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I suspect that California will eventually conform to federal law. It is probably best to wait until the eleventh hour to file your Ca tax return if you're in this boat. More on that here.
Two bills are pending in the Legislature
that would extend and modify California mortgage forgiveness debt relief to
conform more to the federal law: AB 1779 and SBX6 14. (SBX8 32, a bill passed
by the Legislature on March 16, 2010, would have extended California mortgage
forgiveness debt relief; however, that bill was vetoed by Governor Schwarzenegger
on March 25, 2010.)
Please note that the Governator did not veto the bill because he is against mortgage debt cancellation tax relief.
The moonset was considerably more dramatic Sunday morning. The rising sun rendered the moon a spectacularly brilliant, firey orange. Unfortunately that other morning aspect of Mother Nature was calling and the window of opportunity passed quickly.
Not sure why the picture seems grainy. Maybe the moisture in the air this morning.
First impressions of the the Vine Cliff were pretty good. A little oak and some ripe bing cherries on the palate with some firm tannins on the back side. Good legs too, but, by the third or fourth sip, the whole thing went south and the oak simply overwhelmed the wine. I began to feel as though I were drinking a lousy wine that somebody tried to salvage by dumping a couple of bags of Texas Smokin' Oak Chips into the vat. Too much oak is akin to infusing the wine with vanilla syrup.
We served the wine with mesquite grilled filet mignon, asparagus garnished with Mrs TWC's hand made hollandaise sauce, and unexploded baked spuds (butter, sour cream, and fresh chives from the Gardens of Casa de las Rocas Grandes). Yes, Gentle Readers, TWC fell right off the wagon and inhaled a fair portion of carbohydrate-laden baked potato.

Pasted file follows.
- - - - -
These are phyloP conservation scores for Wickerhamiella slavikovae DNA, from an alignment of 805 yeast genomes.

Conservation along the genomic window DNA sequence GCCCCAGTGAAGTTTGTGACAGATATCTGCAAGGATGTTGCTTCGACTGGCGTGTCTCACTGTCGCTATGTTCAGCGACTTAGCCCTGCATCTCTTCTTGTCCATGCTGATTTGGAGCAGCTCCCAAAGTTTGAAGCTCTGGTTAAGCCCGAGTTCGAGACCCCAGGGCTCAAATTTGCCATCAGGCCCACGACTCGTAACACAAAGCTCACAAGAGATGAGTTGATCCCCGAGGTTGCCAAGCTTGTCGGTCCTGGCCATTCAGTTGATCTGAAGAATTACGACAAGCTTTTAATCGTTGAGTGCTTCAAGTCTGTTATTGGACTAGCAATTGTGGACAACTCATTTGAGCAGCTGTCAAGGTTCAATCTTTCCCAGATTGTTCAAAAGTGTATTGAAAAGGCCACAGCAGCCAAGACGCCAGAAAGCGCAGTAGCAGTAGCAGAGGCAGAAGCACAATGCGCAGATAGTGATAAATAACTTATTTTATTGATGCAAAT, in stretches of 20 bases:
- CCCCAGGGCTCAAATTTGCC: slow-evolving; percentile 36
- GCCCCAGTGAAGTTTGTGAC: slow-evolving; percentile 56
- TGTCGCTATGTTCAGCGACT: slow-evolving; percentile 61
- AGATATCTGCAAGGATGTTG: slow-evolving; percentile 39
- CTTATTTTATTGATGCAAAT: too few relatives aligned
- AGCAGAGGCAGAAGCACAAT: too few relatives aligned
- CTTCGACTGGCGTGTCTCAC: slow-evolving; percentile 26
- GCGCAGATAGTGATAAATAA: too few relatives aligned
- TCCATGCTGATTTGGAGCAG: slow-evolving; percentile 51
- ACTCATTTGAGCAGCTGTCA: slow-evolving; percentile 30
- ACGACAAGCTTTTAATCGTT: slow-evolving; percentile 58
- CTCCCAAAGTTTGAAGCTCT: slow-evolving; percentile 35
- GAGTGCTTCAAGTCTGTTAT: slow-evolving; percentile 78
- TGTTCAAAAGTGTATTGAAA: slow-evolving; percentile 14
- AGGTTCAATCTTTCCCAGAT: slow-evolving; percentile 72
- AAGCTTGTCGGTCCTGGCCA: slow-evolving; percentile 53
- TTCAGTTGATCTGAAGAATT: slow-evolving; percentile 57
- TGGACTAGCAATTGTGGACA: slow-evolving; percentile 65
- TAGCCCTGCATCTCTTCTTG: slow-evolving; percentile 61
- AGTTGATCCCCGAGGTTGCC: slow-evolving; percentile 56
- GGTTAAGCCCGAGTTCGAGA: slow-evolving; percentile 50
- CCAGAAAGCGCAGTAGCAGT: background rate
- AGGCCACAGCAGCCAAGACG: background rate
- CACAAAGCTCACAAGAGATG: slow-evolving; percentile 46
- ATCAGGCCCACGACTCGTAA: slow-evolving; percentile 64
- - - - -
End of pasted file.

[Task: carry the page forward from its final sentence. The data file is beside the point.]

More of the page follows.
Vine Cliff was way ahead of the organic curve, having converted to organic, sustainable farming methods two decades ago. Sorry, I have to hold my nose and try not to gag whenever anyone uses the term sustainable. Can't believe I used it my own self.
Since 1990, all of Vine Cliff's vineyards have been managed according
to the principles and practices of sustainable viticulture, with a
renewed emphasis on natural farming. This has meant that no commercial
pesticides, herbicides or artificial fertilizers have been used, when
possible, on the vines for more than a decade. Additionally, 10 tons of
organic materials are returned to the soil as compost annually. The
vineyards have native species of grasses planted as ground cover
between the rows of vines. These are never ploughed under but only
cut-allowed to naturally compost and further enrich the soil. The most
ecologically complex and diverse biosystem has been established at Vine
Cliff estate vineyards over the years and has resulted in the
protection of its wildlife and habitat.
I'm getting a bit off track here, this is a sixty dollar wine with 90 points from Wine Enthusiast, hence I thought it fair to put it aside for the morrow. Sometimes you're just off your game. Well, now the morrow has come and the bottle sat open on the bar for about 24 hours.
It helped. The wine still has solid tannins & ripe bing cherries. The oak has mellowed, but is still greatly in evidence and detracts from the wine. There is now some pencil lead (cedar) and the wine remains a bit fumey on the nose (fumey is a technical term that means it has the distinctive odor of alcohol). Lissen up Dawg, the wine is just OK for me. For sixty bucks a wine should rock me right.
WINERY TASTING NOTES:
Aroma: An array of fruits with plum, blue berries, red
currants, cranberries, and baked cherries. Cinnamon spice, bay leaf,
cocoa and white chocolate add depth and complexity.
sweet fruit at entry with plum, cherry and blueberry fruits. The palate
texture is rich, full bodied and powerful. Nuances of mocha chocolate
and molasses add oak complexity which lingers with hints of cedar on
2005 was a very good year for California Cabs and Napa Cabernets in particular. One would suspect that in five, maybe ten years this will be a much better wine than it is today. I've got a couple more put away, I'll let you know how it fares.